Windsor in 'hall of shame' for land expropriation
City expropriates land at Windsor International Airport
Windsor's reputation for expropriating land has landed the city in one environmental think tank's "hall of shame."
The group Environment Probe, which took particular issue with the city expropriating land near the Windsor International Airport, has a mandate to promote property rights by empowering individuals and communities to protect natural resources.
"The City of Windsor, Ontario, is infamous for expropriating private property for the benefit of private companies, be they housing developers, the operators of a casino, or car manufacturers," writes Elizabeth Brubaker, executive director of Environment Probe.
She also slammed the city for its latest expropriation of land from owners next to the airport.
"The city has now outdone itself, taking two homes for an admittedly unknown private use at some unspecified time in the future," Brubaker wrote. "In addition to being unnecessary, the expropriation is unfair and economically unsound."
The city expects to fill the vacant land with manufacturing, industrial and commercial businesses, according to information from an inquiry into the expropriation in November 2015. The land is located near the proposed site for the new mega-hospital.
City planner Thom Hunt said at the inquiry private residential lands are an "anomaly" and "inconsistent" with the city's future plans for the proposed industrial park. He also said the city has a high need for the property.
Brubaker said the expropriation gives the city a better looking parcel to entice investors to build near the airport.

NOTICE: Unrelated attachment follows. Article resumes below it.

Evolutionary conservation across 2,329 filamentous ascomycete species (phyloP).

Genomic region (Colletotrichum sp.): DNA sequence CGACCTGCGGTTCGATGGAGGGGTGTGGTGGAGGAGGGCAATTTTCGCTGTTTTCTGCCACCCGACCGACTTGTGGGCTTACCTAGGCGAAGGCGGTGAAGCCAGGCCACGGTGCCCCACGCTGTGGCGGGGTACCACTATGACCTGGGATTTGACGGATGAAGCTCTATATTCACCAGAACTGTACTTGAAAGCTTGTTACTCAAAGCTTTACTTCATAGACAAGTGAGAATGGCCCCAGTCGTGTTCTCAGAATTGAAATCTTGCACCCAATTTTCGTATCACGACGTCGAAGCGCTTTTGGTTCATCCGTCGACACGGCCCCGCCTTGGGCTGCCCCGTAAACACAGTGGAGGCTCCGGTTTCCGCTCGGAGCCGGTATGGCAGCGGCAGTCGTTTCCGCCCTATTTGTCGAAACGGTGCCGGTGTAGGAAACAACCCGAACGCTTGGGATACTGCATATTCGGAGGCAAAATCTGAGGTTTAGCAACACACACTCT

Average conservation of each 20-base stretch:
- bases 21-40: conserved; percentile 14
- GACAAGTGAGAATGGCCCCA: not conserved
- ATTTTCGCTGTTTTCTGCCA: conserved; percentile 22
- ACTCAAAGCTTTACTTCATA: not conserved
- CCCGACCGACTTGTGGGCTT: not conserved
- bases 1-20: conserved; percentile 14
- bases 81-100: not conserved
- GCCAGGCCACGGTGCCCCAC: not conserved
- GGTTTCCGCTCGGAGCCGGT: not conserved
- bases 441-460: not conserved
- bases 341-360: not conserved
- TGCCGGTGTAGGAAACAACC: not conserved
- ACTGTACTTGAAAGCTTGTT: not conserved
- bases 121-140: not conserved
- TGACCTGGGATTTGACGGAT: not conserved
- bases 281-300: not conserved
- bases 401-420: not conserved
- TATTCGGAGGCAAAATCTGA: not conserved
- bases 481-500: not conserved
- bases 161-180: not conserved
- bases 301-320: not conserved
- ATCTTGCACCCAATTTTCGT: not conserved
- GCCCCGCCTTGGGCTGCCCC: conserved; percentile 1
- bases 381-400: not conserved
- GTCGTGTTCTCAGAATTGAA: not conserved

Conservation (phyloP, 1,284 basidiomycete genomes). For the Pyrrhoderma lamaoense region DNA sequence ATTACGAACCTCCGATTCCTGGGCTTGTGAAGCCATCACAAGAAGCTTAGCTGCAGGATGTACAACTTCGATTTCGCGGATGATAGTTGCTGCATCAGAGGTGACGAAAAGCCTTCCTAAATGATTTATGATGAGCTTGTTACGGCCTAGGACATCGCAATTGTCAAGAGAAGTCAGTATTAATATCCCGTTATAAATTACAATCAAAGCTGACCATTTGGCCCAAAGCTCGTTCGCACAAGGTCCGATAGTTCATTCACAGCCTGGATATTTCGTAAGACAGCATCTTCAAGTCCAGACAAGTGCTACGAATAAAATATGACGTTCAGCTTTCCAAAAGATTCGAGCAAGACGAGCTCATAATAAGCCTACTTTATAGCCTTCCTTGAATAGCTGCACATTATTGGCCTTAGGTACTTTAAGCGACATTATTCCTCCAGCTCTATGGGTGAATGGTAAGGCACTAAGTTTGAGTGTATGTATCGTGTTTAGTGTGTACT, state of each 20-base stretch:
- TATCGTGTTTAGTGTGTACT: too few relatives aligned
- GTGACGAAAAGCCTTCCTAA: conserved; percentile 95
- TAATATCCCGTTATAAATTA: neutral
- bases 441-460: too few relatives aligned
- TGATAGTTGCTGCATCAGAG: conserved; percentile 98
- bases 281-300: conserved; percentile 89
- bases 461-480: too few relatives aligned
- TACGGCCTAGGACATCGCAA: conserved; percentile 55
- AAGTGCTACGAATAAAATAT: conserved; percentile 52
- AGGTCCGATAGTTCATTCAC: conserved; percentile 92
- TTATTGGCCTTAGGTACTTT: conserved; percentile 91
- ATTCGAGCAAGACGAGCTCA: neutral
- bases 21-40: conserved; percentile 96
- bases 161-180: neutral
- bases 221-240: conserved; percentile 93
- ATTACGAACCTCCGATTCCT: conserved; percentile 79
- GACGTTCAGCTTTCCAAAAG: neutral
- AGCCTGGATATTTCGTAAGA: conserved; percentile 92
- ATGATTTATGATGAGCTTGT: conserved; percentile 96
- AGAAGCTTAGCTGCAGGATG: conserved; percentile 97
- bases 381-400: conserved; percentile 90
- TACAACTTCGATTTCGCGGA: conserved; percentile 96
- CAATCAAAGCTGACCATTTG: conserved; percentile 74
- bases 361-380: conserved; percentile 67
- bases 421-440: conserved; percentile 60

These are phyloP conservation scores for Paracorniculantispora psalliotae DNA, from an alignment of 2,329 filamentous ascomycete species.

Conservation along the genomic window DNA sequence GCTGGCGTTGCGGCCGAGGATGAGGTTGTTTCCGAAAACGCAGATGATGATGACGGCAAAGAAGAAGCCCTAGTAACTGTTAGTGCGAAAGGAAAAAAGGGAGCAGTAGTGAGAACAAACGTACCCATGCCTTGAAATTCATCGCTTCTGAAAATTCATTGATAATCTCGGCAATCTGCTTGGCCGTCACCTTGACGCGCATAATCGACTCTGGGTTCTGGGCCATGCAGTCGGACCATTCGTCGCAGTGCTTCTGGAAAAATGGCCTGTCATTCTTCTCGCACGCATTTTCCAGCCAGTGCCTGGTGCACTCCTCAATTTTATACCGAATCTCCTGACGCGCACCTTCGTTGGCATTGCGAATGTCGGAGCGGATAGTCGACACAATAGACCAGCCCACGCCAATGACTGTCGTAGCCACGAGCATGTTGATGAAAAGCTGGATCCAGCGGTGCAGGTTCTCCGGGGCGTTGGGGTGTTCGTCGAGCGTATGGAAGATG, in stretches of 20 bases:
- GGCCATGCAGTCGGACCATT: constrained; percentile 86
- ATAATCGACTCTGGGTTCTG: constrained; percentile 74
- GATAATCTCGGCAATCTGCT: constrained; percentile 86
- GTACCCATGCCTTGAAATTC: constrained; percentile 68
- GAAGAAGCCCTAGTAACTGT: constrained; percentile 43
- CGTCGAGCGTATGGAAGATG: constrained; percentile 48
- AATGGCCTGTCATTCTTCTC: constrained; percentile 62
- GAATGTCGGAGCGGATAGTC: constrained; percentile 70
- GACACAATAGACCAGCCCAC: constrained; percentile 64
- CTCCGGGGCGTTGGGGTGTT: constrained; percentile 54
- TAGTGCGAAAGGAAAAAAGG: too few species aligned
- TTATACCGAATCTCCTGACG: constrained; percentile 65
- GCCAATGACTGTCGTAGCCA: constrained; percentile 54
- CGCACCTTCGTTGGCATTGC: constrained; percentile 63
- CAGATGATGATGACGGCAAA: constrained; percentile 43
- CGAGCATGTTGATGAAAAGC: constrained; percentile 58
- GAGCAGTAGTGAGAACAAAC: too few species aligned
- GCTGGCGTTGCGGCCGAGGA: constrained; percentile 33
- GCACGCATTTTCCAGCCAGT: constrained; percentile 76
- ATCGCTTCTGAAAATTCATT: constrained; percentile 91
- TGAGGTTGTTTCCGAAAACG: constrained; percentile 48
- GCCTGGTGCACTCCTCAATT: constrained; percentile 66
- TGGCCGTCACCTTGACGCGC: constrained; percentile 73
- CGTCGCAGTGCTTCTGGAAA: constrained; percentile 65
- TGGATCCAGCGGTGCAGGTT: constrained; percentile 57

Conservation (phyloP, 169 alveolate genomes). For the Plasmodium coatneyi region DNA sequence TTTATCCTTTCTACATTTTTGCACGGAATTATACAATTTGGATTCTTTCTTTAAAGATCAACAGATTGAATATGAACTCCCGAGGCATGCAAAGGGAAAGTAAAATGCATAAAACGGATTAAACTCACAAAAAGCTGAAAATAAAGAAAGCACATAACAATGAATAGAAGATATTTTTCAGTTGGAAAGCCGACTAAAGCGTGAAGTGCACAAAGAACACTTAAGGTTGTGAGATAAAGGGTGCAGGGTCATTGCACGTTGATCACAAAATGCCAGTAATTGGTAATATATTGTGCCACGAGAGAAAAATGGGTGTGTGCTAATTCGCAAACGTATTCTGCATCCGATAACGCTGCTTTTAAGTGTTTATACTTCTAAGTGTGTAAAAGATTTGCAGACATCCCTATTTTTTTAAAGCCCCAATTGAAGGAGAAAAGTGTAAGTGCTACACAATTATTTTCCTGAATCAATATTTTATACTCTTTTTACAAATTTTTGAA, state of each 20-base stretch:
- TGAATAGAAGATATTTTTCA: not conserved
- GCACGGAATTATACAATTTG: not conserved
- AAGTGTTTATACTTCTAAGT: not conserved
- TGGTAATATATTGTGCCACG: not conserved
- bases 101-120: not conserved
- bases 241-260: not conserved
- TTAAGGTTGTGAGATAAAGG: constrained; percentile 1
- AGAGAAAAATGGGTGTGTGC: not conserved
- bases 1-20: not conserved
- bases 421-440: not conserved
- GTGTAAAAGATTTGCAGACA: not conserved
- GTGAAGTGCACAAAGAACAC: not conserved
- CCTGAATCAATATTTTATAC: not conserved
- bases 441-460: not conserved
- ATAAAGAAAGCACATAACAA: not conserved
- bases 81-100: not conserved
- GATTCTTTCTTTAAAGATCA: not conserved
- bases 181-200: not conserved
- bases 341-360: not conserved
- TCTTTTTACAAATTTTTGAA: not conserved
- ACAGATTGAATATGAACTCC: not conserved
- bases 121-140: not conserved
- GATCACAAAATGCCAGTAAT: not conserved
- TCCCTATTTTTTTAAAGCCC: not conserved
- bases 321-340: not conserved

"It's unfair, unnecessary and it's economically unsound," Brubaker said. "A city should need a good reason, but in this case, the reason it's giving is private economic development. "This is not expropriation for a genuine public use. It's expropriation for private gain and that's why it's unfair."
Though city council moved to expropriate the land in February, it decided to look into entering an agreement with one of the landowners — Rosemary Tako — to stay on the land until it's needed.
Patrick Brode, a senior counsel in the city's legal department, says the expropriation took place March 31 and the city is in contact with Tako's lawyers about coming to an agreement.
But Brubaker calls these needs "hypothetical."
She said it's hard to believe any developer is going to really need that extra land, which is about 16,500 square metres in size.
Brubaker said she isn't against all expropriation, but that there should be minimum standards when doing so.
Her standards would include:
A genuine public use, and that doesn't include private economic development.
It should occur only when it's absolutely necessary and there is no other alternative available.
It should only occur when it's economically sound.